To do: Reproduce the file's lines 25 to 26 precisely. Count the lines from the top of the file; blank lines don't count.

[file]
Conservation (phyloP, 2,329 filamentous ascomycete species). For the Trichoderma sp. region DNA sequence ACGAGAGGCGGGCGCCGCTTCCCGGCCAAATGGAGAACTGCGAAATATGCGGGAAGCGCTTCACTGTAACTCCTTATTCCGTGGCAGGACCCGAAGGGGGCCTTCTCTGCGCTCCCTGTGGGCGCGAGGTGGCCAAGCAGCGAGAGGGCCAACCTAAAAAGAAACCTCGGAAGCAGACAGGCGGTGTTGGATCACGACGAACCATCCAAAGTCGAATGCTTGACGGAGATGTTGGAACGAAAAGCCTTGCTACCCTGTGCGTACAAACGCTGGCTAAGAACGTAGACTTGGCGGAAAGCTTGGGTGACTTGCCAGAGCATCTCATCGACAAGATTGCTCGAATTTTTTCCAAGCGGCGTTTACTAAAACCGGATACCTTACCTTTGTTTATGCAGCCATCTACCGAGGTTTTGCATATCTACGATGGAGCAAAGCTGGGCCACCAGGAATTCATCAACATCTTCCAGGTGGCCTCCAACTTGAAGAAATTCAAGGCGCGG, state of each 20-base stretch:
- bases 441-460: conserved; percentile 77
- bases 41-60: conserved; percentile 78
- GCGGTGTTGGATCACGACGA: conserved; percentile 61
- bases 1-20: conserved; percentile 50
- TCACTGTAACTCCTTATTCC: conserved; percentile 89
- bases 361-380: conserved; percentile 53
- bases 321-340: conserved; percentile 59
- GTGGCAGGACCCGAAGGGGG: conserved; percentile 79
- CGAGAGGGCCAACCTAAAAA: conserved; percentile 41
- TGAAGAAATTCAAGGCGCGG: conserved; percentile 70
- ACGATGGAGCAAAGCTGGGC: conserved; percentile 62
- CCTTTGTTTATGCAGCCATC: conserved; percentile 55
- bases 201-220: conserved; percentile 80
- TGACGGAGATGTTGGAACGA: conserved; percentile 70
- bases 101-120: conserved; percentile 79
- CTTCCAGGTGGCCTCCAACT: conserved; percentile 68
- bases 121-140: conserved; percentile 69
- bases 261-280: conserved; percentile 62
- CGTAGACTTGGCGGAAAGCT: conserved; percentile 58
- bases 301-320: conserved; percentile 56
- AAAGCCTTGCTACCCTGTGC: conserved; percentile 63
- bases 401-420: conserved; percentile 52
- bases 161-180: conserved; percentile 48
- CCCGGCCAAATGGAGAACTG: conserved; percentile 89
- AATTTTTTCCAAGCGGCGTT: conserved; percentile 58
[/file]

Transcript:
- CCCGGCCAAATGGAGAACTG: conserved; percentile 89
- AATTTTTTCCAAGCGGCGTT: conserved; percentile 58